Personally.... something like an RSS feed checkbox on RELEASE images, that displays a SECURITY FIX notification in LUCI.... ( which could possibly be extended to per device "autopatch" opt in scripts ) is enough from where I stand. If a user is unable to check this every few weeks / months and reflash / mitigate at an APPROPRIATE time of day, then they really shouldn't be flashing firmware - setting up services in the first place.
As has been discussed on this forum.... some extensensibility in config backup imports, would help. But again, without a minimal scope or slowing development to half speed..... the practicality of implementing such features for 1000+ services becomes non-existent.
synology has one of the slickest UI's around. everything is done with a few clicks. it also chomps 200MB of ram when openwrt snaps along on 40MB. ( and many vendors run into update dramas with ONE device to support! )
So automatic updates? not really that needed i think along the lines your thinking...... developers hindering progress? more like wide scope and operational imperatives.
Could a regular user be better tooled to manage their "well supported devices/services"..... yes.
Yes. @wulfy23 is more thoroughly covering what I was trying to say.
My specific example would be for a small business though. Lets consider this thought experiment. TL Archer C7 are readily available so lets assume we can buy a bunch of over stock or well-used wholesale on pallets for cheap. The 802.11ac and single core MIPS is sufficient for so many still on cable and DSL with <100Mbps. Note now we are locking in on a popular, well supported, and narrow hardware set. We compile our own OpenWrt variant from source, different packages, and create a rebuilt-archer product. We then have a business were someone can "buy" that product from us. But really the hardware and software don't cost us that much. What they buy is that we (help) manage their router remotely for them. We could just register each serial number with a unique SSH key and manage manually by SSH. However, the billable hours on that mess will kill profits. We could instead have a mostly automated process that phones home and pulls from our servers to do routine tasks we define. That could generate a nice monthly revenue without too much hourly cost.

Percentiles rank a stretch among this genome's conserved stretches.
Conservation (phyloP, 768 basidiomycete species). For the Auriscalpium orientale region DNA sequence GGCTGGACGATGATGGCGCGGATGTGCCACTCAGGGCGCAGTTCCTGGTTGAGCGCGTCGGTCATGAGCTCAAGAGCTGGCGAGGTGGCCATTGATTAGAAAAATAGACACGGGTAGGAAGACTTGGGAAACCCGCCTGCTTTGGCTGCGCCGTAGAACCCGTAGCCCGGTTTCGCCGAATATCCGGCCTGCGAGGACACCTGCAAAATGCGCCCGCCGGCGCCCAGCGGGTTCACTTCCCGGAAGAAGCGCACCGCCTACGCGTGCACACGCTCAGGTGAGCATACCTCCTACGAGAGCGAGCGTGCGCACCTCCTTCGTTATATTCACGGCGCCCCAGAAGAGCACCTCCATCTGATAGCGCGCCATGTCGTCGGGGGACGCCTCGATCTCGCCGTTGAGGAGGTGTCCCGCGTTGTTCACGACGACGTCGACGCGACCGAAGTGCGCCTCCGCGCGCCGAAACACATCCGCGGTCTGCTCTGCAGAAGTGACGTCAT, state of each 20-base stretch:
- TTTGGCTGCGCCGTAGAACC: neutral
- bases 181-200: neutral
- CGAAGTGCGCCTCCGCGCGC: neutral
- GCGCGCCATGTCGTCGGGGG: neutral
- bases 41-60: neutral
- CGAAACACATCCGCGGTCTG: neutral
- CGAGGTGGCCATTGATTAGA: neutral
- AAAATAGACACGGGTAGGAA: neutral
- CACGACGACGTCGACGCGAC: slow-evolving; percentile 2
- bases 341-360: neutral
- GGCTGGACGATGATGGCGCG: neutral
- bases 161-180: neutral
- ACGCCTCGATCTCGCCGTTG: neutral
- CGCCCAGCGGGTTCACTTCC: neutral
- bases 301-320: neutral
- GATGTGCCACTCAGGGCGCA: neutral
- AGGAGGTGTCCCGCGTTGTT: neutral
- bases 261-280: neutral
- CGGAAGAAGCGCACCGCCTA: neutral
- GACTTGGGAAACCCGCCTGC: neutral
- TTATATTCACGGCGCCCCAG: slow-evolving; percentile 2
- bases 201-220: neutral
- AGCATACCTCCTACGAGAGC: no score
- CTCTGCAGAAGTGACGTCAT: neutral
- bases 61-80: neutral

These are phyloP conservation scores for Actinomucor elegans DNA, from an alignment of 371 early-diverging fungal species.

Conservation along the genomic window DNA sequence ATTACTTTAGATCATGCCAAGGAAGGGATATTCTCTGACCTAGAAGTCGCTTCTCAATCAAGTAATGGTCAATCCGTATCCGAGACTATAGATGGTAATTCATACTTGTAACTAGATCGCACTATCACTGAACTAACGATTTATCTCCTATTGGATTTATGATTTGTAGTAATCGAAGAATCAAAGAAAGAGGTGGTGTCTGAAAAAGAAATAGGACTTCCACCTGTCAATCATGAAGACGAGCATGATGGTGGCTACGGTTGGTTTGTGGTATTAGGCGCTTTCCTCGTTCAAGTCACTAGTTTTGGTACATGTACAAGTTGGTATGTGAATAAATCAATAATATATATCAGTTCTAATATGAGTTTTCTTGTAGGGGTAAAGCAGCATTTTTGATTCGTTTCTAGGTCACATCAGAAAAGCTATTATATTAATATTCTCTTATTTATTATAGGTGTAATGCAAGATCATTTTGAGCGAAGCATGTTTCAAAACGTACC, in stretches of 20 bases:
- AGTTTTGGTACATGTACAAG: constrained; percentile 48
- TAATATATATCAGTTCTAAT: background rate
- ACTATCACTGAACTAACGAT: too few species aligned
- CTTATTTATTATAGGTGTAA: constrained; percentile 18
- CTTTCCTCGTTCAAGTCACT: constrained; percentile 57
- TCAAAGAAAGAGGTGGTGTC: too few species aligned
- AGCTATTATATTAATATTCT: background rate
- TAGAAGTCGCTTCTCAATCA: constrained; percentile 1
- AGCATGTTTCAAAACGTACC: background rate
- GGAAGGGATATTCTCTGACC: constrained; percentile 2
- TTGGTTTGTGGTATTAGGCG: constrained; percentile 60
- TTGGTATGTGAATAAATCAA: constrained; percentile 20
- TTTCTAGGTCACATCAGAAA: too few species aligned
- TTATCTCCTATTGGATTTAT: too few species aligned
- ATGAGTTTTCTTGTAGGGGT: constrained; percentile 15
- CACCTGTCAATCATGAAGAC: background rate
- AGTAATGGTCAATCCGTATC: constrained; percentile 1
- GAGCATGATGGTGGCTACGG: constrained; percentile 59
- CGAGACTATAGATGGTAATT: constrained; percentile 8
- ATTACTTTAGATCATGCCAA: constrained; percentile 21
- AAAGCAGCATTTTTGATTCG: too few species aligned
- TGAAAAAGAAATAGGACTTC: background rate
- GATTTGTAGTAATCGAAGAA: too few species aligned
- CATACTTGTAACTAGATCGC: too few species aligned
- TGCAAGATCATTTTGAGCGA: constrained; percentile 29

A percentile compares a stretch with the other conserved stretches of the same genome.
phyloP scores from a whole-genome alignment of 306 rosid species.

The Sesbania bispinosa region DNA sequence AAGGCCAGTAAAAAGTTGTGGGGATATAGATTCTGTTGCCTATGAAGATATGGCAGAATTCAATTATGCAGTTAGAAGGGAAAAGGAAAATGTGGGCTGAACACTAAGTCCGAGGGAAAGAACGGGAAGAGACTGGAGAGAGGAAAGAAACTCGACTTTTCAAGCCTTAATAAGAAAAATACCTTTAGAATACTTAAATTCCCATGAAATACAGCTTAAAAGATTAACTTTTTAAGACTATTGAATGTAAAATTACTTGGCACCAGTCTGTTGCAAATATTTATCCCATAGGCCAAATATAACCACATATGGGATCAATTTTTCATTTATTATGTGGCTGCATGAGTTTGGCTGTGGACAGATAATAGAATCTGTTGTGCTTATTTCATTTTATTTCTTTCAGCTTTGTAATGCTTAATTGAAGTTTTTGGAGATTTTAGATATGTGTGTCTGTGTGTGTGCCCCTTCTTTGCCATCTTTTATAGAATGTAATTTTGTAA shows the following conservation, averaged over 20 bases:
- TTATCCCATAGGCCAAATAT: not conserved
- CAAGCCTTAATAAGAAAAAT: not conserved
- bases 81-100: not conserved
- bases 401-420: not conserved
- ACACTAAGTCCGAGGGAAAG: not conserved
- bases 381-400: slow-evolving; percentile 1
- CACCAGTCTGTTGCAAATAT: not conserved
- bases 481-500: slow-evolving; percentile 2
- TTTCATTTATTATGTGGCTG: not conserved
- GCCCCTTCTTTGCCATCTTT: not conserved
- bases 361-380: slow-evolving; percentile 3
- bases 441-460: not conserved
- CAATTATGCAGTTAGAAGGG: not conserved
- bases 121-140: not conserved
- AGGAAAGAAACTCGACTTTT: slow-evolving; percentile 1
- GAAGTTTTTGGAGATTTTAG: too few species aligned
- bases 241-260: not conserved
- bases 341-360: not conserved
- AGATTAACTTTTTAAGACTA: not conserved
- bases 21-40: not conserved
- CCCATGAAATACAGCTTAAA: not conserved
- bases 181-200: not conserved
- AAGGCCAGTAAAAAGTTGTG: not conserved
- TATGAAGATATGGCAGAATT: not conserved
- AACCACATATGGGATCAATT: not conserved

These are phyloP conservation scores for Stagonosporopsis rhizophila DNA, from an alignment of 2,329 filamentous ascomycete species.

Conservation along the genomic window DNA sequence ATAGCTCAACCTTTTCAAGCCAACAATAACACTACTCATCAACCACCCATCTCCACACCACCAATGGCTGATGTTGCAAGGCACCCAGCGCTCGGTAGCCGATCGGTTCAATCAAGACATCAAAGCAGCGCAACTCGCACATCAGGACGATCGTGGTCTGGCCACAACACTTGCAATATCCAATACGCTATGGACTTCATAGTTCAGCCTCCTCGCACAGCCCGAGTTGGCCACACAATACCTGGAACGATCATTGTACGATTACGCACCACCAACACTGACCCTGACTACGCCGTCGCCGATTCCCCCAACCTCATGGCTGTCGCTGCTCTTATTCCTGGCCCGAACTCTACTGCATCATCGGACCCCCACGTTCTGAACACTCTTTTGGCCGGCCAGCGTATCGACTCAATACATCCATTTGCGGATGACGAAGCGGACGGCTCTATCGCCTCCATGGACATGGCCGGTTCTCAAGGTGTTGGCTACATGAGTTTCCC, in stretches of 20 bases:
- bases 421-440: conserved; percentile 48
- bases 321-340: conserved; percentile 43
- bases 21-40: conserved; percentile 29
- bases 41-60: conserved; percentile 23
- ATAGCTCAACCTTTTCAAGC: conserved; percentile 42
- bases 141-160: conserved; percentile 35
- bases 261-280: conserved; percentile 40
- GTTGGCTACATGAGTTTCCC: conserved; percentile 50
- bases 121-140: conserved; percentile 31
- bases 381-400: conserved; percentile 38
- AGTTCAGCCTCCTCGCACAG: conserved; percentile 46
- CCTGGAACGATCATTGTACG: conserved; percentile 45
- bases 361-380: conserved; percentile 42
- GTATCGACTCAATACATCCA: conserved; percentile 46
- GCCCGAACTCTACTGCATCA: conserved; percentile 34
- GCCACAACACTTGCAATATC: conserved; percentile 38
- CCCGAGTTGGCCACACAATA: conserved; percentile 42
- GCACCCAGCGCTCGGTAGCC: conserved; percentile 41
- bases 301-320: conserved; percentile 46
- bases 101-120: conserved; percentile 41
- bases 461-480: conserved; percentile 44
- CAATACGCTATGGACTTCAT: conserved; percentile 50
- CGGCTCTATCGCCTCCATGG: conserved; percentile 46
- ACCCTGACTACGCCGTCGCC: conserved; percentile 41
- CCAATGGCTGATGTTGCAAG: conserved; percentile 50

I don't understand if you are not reading or what. I already sent the link twice and it was in comments of the pull request that OP linked (did you read them?) in the first post. There is a package for OpenWRT which you can install, also with luci web interface. It will send the list of your packages and your router model to a remote server and the remote server builds the upgrade package with all your custom packages for you.